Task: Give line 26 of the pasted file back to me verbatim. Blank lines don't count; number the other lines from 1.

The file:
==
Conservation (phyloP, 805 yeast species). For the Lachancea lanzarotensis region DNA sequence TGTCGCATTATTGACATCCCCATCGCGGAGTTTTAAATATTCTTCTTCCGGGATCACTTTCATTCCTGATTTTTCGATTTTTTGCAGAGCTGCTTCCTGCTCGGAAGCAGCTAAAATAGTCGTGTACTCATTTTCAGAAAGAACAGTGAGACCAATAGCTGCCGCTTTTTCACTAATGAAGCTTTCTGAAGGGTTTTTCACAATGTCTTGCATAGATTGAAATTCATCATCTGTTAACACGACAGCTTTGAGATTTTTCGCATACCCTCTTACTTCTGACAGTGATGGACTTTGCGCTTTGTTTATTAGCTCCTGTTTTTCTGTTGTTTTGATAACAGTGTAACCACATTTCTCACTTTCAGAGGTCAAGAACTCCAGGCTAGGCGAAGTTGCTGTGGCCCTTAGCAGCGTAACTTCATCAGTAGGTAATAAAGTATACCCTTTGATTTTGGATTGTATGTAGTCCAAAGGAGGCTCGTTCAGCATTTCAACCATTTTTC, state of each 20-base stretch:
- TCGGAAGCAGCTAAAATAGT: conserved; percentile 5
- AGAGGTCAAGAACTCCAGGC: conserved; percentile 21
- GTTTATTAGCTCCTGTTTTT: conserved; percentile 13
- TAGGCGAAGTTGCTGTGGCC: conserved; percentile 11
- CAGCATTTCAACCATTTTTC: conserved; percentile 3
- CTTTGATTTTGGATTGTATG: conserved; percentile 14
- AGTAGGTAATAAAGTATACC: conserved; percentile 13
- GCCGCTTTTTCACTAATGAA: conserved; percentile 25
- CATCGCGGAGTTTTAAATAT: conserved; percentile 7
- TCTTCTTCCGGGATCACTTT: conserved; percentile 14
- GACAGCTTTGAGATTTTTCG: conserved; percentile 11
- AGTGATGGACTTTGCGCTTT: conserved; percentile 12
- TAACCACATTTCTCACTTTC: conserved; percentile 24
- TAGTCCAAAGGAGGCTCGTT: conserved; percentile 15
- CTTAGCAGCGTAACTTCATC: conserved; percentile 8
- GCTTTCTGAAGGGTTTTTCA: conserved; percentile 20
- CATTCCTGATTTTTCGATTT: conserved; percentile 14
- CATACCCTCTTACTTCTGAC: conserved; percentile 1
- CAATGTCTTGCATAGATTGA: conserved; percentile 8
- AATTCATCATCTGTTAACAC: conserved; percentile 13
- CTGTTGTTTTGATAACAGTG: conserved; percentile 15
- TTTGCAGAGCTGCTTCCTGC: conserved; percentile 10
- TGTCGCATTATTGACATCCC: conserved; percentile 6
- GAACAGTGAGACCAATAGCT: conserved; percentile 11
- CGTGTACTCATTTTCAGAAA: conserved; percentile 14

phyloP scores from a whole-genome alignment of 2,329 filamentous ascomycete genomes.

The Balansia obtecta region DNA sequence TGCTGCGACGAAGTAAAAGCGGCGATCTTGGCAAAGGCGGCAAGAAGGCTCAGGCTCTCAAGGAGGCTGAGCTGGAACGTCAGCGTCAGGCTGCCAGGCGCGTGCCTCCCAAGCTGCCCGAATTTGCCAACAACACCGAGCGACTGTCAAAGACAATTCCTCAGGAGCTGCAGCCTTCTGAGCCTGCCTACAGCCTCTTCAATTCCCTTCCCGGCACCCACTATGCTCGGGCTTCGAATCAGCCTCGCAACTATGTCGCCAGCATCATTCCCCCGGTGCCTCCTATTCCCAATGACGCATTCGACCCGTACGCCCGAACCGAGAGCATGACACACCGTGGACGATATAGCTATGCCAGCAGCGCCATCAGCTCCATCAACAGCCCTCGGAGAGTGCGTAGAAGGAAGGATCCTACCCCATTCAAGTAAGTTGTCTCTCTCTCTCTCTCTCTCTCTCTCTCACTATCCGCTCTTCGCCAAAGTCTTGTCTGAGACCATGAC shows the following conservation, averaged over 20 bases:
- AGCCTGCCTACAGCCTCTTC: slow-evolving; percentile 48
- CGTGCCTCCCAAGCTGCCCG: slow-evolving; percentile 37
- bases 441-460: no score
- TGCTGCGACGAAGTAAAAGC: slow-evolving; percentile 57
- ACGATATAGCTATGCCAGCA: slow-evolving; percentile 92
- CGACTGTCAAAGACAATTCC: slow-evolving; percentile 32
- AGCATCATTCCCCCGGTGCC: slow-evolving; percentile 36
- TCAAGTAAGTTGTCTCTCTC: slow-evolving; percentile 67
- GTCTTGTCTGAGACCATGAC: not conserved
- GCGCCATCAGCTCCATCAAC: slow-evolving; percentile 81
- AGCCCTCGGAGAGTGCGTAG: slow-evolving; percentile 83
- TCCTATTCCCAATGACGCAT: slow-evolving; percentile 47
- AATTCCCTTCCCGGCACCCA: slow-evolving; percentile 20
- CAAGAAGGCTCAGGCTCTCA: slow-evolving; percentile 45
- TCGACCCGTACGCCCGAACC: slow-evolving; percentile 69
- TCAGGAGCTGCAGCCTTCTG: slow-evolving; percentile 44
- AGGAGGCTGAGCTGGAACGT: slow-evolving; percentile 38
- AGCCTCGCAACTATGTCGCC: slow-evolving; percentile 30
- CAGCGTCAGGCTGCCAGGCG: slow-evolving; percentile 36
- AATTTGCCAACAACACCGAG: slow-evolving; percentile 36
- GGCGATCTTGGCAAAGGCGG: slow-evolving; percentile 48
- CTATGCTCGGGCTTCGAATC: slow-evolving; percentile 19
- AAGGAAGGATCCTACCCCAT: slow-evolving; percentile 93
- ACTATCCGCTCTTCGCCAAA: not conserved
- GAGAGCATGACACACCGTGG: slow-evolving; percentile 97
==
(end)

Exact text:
- CGTGTACTCATTTTCAGAAA: conserved; percentile 14